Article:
Pertaining to hardiness, the current results revealed that all three hardiness constructs were significant and negatively correlated with mental distress at both times of measurement. However, hardiness did not explain variance in outcome above and beyond personality traits. Furthermore, when treated as a single predictor in the last step of the regression, hardiness was not significant. This contradicts Eschleman and colleagues’ [40] results, which established significant, negative relationships between hardiness and depression and anxiety. Thus, the current findings accentuate the importance of controlling for personality traits when examining the predictive validity of hardiness.

As a theoretical construct, hardiness is postulated to protect against negative health-effects of stress. Thus, several studies have included some form of stress-measure [36,37,38] as an interactional variable. Consequently, the present study’s lack of a stress measure might explain why hardiness was insignificant in the regression- and moderation models. In congruence with this line of reasoning, Havnen et al. [27] found that resilience (using a different measure than the DRS-15-R) diminished the impact of stress on anxious-depressive symptoms during the COVID-19 pandemic. Other factors that might contribute to the contrasting findings of the current study and the study of Havnen et al. [27], might be different operationalizations of resilience, differences in sample sizes and sample characteristics, and/or that the current study controlled for personality traits.

This study’s final hypothesis was falsified, as hardiness did not significantly moderate the positive association between neuroticism and mental distress. The premises in the previous discussion of the lack of a stress measure in relation to hardiness, might also apply to explain the results of the moderation model. Consequently, we cannot rule out that hardiness may have significantly moderated the association between stress and mental distress during the pandemic. Moreover, very few subjects (n = 60) scored high (≥1 SD above M) on neuroticism and hardiness simultaneously. Similarly, only 39 participants scored low (≤1 SD below M) on both hardiness and neuroticism simultaneously. The negative correlation coefficients between hardiness and neuroticism (table 2) also indicates this tendency. This might aid explanation of the insignificant interactional effect in the moderation model, as individuals with high neuroticism seldomly had higher hardiness to buffer against symptoms.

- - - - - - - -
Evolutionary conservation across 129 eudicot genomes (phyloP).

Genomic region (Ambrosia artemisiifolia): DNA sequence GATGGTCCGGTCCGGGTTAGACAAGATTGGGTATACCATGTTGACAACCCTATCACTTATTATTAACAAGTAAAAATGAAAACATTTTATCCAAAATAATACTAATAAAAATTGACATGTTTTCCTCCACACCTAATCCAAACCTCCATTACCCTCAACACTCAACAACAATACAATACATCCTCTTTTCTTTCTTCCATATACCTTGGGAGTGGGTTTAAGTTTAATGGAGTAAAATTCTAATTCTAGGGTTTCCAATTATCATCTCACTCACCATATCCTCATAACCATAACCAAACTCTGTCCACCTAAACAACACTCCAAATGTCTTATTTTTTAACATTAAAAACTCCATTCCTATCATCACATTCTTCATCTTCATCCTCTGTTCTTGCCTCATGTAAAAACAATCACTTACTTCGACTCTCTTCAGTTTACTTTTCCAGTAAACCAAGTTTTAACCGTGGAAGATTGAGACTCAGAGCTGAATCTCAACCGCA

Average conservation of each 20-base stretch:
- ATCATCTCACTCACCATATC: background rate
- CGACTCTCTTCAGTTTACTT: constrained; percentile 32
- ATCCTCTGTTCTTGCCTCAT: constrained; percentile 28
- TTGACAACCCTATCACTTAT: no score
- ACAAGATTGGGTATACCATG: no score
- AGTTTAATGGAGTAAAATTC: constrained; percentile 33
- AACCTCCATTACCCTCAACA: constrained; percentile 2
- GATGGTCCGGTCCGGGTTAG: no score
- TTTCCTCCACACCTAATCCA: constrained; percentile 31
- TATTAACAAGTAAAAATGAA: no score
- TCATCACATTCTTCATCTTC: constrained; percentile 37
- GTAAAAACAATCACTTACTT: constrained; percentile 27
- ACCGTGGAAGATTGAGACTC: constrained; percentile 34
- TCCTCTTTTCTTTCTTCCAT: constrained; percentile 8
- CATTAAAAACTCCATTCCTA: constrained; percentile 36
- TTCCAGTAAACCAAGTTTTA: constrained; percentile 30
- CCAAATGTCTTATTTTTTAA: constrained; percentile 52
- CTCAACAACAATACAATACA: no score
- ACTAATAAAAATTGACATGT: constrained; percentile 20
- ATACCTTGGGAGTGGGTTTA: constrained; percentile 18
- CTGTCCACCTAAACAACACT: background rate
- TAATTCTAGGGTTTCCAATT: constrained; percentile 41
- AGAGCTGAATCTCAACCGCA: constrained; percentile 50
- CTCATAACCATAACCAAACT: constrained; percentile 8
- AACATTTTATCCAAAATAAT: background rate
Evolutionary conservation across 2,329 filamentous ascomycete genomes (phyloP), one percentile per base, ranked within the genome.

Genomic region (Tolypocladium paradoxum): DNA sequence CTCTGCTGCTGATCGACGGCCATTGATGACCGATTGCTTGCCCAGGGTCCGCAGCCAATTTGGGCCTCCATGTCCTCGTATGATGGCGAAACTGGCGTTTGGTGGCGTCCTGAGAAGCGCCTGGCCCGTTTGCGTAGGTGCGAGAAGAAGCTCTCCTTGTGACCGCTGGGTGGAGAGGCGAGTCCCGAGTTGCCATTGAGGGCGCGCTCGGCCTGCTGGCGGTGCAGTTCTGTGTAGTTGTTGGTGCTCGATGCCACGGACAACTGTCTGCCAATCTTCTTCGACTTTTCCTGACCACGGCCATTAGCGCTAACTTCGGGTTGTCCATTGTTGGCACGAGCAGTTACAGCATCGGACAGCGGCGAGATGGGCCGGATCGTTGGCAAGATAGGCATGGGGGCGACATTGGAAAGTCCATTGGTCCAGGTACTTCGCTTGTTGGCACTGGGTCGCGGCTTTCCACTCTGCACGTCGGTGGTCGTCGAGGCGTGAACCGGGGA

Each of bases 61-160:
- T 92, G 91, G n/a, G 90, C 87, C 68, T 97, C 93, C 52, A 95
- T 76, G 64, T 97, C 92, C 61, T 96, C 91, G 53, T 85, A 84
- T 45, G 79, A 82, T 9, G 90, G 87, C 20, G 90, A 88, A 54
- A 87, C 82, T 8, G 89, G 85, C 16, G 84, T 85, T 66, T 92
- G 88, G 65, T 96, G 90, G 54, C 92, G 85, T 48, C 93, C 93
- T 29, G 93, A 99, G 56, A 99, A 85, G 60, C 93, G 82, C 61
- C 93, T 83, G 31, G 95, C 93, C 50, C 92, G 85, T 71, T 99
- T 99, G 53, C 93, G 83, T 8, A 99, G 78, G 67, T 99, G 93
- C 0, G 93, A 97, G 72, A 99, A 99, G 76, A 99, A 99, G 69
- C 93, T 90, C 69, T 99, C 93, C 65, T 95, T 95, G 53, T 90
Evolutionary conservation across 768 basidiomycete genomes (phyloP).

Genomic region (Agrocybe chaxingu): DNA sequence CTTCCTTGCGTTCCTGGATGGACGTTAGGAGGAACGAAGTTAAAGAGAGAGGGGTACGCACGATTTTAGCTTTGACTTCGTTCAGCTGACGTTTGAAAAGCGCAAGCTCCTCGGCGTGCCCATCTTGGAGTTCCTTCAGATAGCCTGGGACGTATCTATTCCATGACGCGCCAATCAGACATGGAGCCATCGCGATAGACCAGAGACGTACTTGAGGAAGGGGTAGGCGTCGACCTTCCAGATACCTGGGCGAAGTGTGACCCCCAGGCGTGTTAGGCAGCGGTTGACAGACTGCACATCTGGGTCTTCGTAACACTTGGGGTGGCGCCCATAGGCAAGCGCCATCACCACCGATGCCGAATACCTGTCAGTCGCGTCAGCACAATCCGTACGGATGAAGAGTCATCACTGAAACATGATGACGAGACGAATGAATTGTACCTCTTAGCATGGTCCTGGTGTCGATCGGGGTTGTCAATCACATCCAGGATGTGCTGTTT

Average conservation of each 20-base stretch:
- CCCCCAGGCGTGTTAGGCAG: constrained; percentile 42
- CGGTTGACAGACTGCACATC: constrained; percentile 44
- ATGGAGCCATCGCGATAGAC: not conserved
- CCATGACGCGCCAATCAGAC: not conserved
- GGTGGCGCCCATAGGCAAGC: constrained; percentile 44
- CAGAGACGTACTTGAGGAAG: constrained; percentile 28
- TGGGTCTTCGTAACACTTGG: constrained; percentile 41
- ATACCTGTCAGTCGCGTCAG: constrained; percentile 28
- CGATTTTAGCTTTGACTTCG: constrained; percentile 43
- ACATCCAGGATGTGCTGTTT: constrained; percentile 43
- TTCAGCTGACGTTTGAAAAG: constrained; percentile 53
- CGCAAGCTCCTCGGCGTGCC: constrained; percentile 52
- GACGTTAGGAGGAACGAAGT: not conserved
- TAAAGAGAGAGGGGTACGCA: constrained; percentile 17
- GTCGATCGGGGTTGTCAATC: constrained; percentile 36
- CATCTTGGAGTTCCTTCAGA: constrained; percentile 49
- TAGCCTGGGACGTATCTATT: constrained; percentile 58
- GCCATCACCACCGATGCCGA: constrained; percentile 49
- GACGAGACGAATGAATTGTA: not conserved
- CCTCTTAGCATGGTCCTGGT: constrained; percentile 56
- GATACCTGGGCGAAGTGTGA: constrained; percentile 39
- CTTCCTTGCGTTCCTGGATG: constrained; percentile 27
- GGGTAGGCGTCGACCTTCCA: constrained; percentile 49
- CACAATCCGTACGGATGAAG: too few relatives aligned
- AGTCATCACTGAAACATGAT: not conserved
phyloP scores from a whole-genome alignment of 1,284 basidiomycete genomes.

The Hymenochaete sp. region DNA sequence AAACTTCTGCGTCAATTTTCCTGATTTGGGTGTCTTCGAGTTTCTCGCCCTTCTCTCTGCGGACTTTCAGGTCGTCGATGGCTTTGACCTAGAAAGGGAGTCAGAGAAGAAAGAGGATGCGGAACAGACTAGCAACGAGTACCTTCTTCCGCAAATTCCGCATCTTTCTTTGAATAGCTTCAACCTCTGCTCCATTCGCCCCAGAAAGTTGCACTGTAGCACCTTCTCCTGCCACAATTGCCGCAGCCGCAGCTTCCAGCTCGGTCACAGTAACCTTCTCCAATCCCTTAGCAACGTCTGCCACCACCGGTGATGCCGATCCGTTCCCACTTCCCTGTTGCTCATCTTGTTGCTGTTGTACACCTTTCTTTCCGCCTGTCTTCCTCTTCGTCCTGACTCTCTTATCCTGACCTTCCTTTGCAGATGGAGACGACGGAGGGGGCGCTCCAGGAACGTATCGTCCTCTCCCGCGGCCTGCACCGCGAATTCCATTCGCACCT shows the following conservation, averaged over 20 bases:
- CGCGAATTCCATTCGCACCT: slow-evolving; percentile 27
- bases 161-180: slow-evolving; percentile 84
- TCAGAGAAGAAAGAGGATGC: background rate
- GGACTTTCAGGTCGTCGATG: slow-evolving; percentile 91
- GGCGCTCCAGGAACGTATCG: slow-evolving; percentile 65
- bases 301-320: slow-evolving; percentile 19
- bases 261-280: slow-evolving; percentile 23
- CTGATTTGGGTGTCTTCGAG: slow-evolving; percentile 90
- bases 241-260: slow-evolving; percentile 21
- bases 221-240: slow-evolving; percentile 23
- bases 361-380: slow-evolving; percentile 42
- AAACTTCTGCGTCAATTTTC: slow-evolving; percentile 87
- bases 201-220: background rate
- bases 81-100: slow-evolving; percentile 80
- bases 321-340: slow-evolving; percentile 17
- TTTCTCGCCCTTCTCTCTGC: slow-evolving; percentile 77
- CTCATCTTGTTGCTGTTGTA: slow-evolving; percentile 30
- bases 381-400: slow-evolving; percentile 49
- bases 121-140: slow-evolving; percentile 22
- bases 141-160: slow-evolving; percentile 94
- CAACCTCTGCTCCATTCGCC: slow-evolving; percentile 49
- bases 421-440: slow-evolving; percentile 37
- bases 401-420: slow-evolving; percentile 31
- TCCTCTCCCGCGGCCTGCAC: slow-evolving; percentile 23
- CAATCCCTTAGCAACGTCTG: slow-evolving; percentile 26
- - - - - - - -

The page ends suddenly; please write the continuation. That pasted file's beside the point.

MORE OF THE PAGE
Finally, the present study corroborates risk factors of anxious-depressive symptomatology in the existing COVID-19-literature (e.g., 2, 4, 5, 8), as the results demonstrated that young age, self-reported solitary living, and negative economic impact were significant predictors of mental distress. As highlighted by Brand [58], economic concerns are likely to cause mental distress. The current results validate this notion. Additionally, mental distress at T1 was the strongest predictor of mental distress at T2, corroborating the notion regarding stability in symptoms and the exposed situation of vulnerable groups during the COVID-19 pandemic. Moreover, this study corroborates the evidence implicating solitary living as a risk factor for mental distress during COVID-19 pandemic. Although the current results cannot explain why such living condition constitutes a risk factor, one might argue that for some solitary living contributes to unfulfilled social needs, less social support, and increased perceived social isolation during the COVID-19-related lockdown.